The Teaching of Medical Ethics
Journal of Medical Ethics. 1985 Mar; 11(1): 35-36.
Smith, a tutor in community and family medicine at a British medical school, describes his university's teaching program at a General Medical Council conference on medical ethics education. Entering students are immediately enrolled in the Human Development, Behaviour and Ageing course and put in contact with patients. In the course of their first preclinical year, the students: (1) meet and question patients suffering from chronic illnesses, (2) follow the progress of pregnant women through to delivery, and (3) view a film about a newborn with spina bifida and debate whether the infant should be treated or allowed to die. Interaction with patients and exposure to ethical dilemmas continue in the second preclinical year. Smith reports that the students' views of right and wrong alter and mature as they are encouraged to think about ethics and look beyond traditional answers. (KIE abstract)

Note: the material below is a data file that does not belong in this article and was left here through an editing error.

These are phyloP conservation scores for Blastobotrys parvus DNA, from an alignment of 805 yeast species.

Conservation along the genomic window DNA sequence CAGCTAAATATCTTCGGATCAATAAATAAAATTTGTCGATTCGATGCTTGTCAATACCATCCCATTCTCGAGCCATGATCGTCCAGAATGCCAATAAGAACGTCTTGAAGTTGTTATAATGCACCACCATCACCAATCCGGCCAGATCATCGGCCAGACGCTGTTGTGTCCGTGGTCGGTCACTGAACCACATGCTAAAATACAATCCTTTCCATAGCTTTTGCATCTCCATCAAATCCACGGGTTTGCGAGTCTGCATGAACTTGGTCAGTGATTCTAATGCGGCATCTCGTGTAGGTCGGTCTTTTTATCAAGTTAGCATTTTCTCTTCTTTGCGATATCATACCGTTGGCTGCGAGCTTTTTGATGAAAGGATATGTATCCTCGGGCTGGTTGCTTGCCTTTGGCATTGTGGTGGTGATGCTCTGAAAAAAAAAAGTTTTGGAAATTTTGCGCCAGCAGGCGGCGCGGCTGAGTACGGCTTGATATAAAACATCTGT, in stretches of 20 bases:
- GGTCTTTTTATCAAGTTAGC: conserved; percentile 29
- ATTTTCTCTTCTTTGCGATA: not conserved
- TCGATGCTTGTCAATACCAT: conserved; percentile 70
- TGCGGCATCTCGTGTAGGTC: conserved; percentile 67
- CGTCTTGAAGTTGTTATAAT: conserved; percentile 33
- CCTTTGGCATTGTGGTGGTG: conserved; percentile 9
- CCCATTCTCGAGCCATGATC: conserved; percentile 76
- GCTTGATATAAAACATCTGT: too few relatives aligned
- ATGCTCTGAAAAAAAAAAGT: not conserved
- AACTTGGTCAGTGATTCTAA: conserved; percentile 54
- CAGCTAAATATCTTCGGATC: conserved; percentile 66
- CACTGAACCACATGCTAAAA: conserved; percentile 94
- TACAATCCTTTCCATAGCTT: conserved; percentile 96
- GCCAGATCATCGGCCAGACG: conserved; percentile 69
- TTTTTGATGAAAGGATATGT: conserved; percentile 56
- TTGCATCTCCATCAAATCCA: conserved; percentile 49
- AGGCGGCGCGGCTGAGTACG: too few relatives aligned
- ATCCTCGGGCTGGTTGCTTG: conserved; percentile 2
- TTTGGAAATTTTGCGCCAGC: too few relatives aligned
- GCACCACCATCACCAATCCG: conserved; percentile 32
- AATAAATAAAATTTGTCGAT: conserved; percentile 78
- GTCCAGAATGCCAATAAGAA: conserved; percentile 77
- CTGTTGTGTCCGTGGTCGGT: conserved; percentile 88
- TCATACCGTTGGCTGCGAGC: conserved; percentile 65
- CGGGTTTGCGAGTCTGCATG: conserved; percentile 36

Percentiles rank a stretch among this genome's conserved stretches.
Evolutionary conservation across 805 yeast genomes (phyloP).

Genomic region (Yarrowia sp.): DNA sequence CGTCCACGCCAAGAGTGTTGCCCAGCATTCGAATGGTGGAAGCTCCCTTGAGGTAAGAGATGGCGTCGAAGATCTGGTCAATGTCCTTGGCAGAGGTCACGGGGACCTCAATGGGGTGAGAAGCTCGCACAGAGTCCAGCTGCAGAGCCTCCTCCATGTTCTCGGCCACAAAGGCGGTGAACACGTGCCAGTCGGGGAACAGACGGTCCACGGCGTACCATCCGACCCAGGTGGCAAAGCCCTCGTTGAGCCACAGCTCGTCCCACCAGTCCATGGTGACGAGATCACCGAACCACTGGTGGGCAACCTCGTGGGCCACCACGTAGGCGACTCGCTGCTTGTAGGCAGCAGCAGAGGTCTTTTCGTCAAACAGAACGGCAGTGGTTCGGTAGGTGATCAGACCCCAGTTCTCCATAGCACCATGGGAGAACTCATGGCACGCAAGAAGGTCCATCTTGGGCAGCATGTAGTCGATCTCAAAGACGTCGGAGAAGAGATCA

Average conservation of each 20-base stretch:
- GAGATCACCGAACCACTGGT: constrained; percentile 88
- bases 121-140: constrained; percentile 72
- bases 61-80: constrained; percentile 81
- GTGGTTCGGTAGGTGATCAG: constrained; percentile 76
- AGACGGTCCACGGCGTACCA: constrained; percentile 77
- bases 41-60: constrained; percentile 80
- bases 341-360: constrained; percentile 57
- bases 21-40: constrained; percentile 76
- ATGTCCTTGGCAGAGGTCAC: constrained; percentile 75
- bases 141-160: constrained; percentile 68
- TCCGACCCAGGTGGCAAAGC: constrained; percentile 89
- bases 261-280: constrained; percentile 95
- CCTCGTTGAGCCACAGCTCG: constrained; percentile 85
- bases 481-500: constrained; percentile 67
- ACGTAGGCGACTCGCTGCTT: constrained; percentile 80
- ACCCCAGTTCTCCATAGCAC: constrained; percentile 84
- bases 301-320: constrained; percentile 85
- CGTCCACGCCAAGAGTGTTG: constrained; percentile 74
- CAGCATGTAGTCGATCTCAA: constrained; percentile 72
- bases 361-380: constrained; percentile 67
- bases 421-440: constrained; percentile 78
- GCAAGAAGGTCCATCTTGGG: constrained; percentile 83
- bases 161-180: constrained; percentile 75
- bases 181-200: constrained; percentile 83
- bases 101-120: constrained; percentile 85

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A Perspective on Teaching Medical Ethics; Report of the Committee of the American Heart Association Smith, Harmon L. (1980-03)
Smith, Andrew (1982-09)Responding to a preceding article by J.D. Swales, Smith argues against medical ethics as the domain solely of physicians and advocates incorporating instruction in ethical analysis into the medical curriculum. He supports ...
Smith, Andrew (1982-09)